Another cool feature of Hit and Run was that they actually painted the whites of his eyes. To the best of my knowledge, this is the only figure in the entire Joe line that has that characteristic. It helps make this figure very striking in appearance. It also makes his already unique face all the more amazing. He is one of the few, if not the only, figure to have his face totally painted. Some collectors find it rather hokey, but I think it just makes the figure that much better. He is truly camouflaged. I can't wait to get this guy out in my new yard. He should also appear in my upcoming fan fiction. Then you'll be able to appreciate this figure in his full glory. This figure also has a great mold. He is very minimalist, but does have the cool harness type features you would expect from someone who has a duffel bag full of rope. He also had a nook molded on his cod piece that allows you to pull a rope through. While it wasn't the greatest thing if you permanently attached his rope, this feature was a lot of fun. I always hated how my guys wouldn't hold onto the ropes like I wanted. With Hit and Run, I could either fasten the rope to his belt, or have him hang from his bag. Either way made the figure great fun to own.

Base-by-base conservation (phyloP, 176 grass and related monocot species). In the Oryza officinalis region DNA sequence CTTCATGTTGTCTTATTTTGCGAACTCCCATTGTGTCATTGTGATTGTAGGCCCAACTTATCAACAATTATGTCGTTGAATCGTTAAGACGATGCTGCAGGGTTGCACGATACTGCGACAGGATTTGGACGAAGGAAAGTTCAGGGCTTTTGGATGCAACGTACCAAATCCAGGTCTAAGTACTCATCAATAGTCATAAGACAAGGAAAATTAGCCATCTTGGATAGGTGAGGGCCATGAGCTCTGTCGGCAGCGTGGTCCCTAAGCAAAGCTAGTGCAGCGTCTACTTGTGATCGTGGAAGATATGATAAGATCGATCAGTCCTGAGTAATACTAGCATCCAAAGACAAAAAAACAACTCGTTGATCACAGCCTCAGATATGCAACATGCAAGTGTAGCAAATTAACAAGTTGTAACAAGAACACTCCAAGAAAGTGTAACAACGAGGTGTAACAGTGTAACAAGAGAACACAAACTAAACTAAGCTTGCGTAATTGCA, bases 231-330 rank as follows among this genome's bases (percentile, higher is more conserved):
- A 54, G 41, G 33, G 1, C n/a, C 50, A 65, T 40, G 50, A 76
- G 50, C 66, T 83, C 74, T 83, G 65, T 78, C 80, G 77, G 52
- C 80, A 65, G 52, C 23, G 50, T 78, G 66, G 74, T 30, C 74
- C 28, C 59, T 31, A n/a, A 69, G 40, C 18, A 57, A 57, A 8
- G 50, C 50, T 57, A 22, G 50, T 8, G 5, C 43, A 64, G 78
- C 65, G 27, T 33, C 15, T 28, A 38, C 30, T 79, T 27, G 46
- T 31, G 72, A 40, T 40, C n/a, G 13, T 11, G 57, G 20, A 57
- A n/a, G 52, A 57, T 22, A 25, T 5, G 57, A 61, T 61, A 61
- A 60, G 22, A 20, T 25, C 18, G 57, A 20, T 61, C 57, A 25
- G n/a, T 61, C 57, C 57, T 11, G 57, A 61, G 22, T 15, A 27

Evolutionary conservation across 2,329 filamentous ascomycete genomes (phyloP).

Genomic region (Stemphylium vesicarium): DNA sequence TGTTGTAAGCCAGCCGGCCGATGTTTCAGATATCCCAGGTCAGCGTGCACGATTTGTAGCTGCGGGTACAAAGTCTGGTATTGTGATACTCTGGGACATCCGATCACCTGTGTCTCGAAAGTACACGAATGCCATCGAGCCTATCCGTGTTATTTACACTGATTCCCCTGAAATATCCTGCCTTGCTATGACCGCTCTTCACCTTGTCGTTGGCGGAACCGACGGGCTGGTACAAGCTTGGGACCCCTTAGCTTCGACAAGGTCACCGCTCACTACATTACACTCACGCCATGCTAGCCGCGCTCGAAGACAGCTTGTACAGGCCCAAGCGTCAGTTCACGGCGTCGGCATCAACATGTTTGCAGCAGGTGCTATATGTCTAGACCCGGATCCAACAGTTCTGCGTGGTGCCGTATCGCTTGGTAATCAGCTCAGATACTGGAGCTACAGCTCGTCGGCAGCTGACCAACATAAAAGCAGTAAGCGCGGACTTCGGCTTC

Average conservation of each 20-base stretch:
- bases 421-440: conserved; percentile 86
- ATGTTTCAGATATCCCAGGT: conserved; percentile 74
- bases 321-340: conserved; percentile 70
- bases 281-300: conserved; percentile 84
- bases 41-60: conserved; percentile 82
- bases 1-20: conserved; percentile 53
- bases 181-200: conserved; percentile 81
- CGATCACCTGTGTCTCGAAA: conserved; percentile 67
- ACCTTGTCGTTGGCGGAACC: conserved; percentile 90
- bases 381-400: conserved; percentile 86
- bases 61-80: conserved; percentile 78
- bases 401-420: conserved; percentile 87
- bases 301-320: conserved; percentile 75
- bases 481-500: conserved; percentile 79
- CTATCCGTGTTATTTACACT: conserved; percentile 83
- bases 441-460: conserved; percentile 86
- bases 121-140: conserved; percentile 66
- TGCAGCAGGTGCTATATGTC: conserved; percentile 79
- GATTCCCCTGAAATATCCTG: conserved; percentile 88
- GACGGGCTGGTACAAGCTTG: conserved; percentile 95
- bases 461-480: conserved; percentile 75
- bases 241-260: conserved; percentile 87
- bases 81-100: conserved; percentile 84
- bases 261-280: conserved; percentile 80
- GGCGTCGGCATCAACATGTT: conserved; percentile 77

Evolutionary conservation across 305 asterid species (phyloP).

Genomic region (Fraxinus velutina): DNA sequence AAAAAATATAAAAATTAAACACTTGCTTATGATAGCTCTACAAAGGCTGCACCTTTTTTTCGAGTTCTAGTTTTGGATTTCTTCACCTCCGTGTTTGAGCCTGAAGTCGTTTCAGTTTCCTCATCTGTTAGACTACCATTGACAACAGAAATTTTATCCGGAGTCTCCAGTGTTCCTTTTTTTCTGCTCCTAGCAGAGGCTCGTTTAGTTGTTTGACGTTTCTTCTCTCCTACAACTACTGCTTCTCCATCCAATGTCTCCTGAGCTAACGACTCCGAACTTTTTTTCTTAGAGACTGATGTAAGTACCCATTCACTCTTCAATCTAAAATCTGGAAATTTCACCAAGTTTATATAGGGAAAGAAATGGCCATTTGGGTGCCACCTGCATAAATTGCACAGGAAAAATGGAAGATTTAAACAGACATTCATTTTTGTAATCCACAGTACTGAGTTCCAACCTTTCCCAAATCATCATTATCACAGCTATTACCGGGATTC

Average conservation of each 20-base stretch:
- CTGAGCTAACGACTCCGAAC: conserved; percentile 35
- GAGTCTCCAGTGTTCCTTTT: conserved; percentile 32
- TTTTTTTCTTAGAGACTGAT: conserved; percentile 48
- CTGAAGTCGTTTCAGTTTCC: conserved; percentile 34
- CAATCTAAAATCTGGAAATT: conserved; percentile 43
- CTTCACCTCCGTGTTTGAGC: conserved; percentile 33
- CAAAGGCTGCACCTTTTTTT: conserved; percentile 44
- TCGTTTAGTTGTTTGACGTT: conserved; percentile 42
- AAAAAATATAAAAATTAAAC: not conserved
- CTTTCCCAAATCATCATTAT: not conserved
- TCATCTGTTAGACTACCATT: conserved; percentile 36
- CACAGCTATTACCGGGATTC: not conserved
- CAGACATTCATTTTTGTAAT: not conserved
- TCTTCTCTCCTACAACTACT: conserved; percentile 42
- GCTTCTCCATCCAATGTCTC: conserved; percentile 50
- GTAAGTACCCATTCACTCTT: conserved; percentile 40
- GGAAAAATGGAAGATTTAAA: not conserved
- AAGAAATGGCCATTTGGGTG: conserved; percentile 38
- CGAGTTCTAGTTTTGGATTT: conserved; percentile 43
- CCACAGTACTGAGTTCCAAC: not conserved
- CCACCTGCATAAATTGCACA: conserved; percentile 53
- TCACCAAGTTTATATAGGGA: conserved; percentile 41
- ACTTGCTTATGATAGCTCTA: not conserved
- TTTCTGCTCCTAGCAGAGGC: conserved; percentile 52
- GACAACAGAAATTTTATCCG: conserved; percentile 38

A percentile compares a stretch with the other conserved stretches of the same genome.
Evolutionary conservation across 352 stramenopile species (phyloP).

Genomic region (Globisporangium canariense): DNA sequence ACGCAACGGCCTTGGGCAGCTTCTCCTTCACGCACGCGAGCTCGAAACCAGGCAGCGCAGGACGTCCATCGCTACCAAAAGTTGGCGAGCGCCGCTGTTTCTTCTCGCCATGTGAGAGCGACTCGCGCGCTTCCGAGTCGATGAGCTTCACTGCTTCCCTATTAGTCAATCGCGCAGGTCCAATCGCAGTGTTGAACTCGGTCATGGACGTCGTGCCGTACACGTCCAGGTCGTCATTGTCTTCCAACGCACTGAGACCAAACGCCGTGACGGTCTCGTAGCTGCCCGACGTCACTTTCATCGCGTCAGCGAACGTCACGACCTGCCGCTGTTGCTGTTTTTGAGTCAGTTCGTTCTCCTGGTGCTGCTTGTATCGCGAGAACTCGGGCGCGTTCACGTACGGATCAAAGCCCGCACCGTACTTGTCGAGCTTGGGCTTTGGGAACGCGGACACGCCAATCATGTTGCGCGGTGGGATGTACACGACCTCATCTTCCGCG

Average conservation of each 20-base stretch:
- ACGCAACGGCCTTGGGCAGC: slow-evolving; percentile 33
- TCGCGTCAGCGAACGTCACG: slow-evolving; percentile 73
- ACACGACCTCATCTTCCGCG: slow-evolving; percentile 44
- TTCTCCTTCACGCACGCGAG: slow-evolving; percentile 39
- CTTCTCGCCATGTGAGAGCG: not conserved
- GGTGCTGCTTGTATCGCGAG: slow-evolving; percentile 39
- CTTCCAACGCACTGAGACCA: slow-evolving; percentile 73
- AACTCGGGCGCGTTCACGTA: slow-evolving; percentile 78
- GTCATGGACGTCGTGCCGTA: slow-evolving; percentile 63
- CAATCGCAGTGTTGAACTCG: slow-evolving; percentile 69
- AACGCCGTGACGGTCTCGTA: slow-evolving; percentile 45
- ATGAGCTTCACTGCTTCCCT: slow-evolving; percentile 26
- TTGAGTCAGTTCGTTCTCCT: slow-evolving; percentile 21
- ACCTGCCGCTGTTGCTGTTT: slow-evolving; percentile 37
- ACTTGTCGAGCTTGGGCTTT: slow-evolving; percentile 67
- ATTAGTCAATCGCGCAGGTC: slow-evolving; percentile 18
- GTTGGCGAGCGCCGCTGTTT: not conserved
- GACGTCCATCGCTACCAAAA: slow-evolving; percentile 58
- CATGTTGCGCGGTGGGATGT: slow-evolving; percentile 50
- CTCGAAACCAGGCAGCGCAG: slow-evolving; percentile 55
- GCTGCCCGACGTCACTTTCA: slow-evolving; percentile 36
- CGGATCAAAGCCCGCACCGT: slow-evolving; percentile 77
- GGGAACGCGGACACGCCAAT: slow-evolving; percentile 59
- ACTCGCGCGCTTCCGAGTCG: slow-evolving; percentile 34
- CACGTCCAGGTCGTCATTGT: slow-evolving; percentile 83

Hit and Run was later available as a Target exclusive. That version came with all the accessories the original version had, plus it included one of the mail away "working" parachutes. The chute was lame. I never got it to work properly. (Folded up plastic just doesn't work as well as real cloth. I've mentioned it before, but a cloth Fisher Price parachute I had was one of the best toys I ever owned. It worked every time without flaw.) This figure is a bit tougher to find, but since the mold and coloring are the same, you can pick up a mail order parachute and have the same thing. My brother actually had this figure, though, and you can view the one difference, a re-colored file card at your leisure.